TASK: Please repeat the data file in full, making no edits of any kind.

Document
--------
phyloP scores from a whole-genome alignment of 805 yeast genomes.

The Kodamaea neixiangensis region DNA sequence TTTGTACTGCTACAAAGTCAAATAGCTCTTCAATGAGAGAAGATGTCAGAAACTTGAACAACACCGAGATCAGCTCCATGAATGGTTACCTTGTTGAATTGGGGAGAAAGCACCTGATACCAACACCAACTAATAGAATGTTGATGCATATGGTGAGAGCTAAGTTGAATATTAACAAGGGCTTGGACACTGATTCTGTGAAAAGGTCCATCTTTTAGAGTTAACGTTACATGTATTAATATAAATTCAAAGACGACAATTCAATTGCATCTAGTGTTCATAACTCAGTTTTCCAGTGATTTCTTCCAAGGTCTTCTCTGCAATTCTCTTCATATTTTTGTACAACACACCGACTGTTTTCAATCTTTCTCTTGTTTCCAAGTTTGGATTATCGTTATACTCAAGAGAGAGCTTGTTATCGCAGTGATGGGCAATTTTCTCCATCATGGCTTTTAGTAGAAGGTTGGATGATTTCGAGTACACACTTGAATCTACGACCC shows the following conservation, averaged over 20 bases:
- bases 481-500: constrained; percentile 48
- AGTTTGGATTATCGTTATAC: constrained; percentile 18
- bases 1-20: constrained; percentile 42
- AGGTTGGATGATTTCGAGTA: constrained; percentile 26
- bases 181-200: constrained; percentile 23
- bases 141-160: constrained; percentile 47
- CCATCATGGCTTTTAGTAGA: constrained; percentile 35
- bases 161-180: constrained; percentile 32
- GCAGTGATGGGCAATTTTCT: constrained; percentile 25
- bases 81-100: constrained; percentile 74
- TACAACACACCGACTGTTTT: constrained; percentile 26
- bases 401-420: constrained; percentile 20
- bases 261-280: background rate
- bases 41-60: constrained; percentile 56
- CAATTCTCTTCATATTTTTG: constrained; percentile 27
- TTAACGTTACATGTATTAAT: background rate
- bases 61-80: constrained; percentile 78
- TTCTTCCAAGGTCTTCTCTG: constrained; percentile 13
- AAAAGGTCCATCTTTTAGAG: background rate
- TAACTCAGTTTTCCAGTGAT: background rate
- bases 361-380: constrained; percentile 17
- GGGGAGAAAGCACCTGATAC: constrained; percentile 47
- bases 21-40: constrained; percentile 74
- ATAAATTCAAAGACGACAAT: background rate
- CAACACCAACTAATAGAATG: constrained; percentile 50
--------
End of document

phyloP scores from a whole-genome alignment of 805 yeast genomes.

The Kodamaea neixiangensis region DNA sequence TTTGTACTGCTACAAAGTCAAATAGCTCTTCAATGAGAGAAGATGTCAGAAACTTGAACAACACCGAGATCAGCTCCATGAATGGTTACCTTGTTGAATTGGGGAGAAAGCACCTGATACCAACACCAACTAATAGAATGTTGATGCATATGGTGAGAGCTAAGTTGAATATTAACAAGGGCTTGGACACTGATTCTGTGAAAAGGTCCATCTTTTAGAGTTAACGTTACATGTATTAATATAAATTCAAAGACGACAATTCAATTGCATCTAGTGTTCATAACTCAGTTTTCCAGTGATTTCTTCCAAGGTCTTCTCTGCAATTCTCTTCATATTTTTGTACAACACACCGACTGTTTTCAATCTTTCTCTTGTTTCCAAGTTTGGATTATCGTTATACTCAAGAGAGAGCTTGTTATCGCAGTGATGGGCAATTTTCTCCATCATGGCTTTTAGTAGAAGGTTGGATGATTTCGAGTACACACTTGAATCTACGACCC shows the following conservation, averaged over 20 bases:
- bases 481-500: constrained; percentile 48
- AGTTTGGATTATCGTTATAC: constrained; percentile 18
- bases 1-20: constrained; percentile 42
- AGGTTGGATGATTTCGAGTA: constrained; percentile 26
- bases 181-200: constrained; percentile 23
- bases 141-160: constrained; percentile 47
- CCATCATGGCTTTTAGTAGA: constrained; percentile 35
- bases 161-180: constrained; percentile 32
- GCAGTGATGGGCAATTTTCT: constrained; percentile 25
- bases 81-100: constrained; percentile 74
- TACAACACACCGACTGTTTT: constrained; percentile 26
- bases 401-420: constrained; percentile 20
- bases 261-280: background rate
- bases 41-60: constrained; percentile 56
- CAATTCTCTTCATATTTTTG: constrained; percentile 27
- TTAACGTTACATGTATTAAT: background rate
- bases 61-80: constrained; percentile 78
- TTCTTCCAAGGTCTTCTCTG: constrained; percentile 13
- AAAAGGTCCATCTTTTAGAG: background rate
- TAACTCAGTTTTCCAGTGAT: background rate
- bases 361-380: constrained; percentile 17
- GGGGAGAAAGCACCTGATAC: constrained; percentile 47
- bases 21-40: constrained; percentile 74
- ATAAATTCAAAGACGACAAT: background rate
- CAACACCAACTAATAGAATG: constrained; percentile 50